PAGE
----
U.S. Supreme Court overturns key provision of Voting Rights Act

The front of the U.S. Supreme Court building in Washington is pictured in a file photo from April.  (CNS file photo/Nancy Phelan Wiechec)
The front of the U.S. Supreme Court building in Washington is pictured in a file photo from April. (CNS file photo/Nancy Phelan Wiechec)

WASHINGTON (CNS) — The Supreme Court June 25 overturned the part of the Voting Rights Act used to determine that 15 states have had to comply with the law’s protections for minority voters.

The 5-4 decision said: “Section 4 of the Voting Rights Act is unconstitutional; its formula can no longer be used as a basis for subjecting jurisdictions to pre-clearance,” a process that has been used since the law was first enacted in 1965 to ensure polling places are readily accessible to minority voters. The provisions apply in nine entire states and individual jurisdictions in six other states with a history of discrimination. They have had to get advance federal approval of any changes to voting laws or procedures.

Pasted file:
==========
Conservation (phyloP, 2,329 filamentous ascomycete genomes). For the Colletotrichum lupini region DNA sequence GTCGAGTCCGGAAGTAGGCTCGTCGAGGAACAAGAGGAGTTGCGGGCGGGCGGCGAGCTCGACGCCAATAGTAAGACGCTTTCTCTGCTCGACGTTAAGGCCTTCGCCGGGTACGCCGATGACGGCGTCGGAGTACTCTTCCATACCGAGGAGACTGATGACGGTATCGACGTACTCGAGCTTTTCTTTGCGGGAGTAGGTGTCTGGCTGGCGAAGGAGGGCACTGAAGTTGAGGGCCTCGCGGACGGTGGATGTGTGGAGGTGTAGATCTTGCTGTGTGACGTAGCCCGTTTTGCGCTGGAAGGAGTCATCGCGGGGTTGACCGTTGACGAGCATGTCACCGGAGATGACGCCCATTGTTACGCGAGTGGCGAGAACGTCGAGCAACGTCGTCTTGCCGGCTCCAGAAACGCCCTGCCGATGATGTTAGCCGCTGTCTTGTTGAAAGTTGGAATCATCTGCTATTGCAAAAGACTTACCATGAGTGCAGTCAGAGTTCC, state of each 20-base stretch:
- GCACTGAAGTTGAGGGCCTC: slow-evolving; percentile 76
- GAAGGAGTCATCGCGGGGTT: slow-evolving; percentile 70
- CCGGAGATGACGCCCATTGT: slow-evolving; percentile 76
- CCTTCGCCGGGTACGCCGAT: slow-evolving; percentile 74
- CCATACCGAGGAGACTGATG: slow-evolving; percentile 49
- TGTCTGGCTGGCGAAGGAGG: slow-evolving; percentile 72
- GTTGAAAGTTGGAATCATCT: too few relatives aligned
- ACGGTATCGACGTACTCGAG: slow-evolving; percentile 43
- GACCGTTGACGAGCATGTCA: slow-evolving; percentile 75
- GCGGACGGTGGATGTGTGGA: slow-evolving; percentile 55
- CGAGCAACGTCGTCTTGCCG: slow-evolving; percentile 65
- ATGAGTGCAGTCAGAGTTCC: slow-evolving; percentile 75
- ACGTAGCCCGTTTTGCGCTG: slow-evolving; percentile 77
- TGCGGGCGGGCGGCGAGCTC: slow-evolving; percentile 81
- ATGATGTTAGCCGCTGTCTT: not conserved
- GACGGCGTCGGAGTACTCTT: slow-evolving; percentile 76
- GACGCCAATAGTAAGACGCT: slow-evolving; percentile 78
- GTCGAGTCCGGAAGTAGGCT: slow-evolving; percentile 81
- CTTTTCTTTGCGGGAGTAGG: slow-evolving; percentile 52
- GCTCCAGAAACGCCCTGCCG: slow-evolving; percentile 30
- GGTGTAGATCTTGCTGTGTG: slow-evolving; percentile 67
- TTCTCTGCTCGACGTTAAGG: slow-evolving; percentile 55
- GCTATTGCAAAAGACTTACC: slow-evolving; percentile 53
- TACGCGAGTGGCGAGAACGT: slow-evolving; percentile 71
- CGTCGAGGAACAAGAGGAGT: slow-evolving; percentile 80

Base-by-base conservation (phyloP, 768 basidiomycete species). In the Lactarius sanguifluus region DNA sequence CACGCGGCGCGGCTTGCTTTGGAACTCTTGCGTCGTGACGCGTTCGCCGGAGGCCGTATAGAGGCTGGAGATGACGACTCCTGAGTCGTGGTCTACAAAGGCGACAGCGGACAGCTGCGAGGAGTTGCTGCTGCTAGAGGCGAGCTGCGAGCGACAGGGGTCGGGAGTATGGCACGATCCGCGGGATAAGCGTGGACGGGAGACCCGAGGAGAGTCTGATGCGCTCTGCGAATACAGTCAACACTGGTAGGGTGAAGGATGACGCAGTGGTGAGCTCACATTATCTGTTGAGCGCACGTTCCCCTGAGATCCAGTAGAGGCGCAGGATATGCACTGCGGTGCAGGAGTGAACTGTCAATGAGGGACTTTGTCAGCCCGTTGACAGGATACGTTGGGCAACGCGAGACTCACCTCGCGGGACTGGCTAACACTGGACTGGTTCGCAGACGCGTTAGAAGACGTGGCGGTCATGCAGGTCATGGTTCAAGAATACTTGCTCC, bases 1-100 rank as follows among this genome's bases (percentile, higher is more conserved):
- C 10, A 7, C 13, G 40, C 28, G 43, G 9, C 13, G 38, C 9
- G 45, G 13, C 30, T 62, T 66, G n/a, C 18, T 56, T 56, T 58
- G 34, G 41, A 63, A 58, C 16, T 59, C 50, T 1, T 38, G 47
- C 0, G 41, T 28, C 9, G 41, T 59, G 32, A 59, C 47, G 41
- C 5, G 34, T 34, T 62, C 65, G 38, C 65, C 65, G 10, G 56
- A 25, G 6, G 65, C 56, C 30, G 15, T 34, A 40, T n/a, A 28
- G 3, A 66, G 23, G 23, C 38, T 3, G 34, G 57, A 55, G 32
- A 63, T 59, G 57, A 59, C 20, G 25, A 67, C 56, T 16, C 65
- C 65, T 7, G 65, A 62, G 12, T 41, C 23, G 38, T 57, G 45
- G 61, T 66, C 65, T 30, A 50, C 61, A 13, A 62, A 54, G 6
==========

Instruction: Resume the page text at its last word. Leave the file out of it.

The ruling came in the second-to-last day of the court’s term. Rulings were expected June 26 in two cases involving same-sex marriage laws. The nine whole states affected by the voting ruling, Shelby County v. Holder, include: Alabama, Alaska, Arizona, Georgia, Louisiana, Mississippi, South Carolina, Texas and Virginia. The six states that must get permission for changes in certain jurisdictions include California, Florida, Michigan, New York, North Carolina and South Dakota.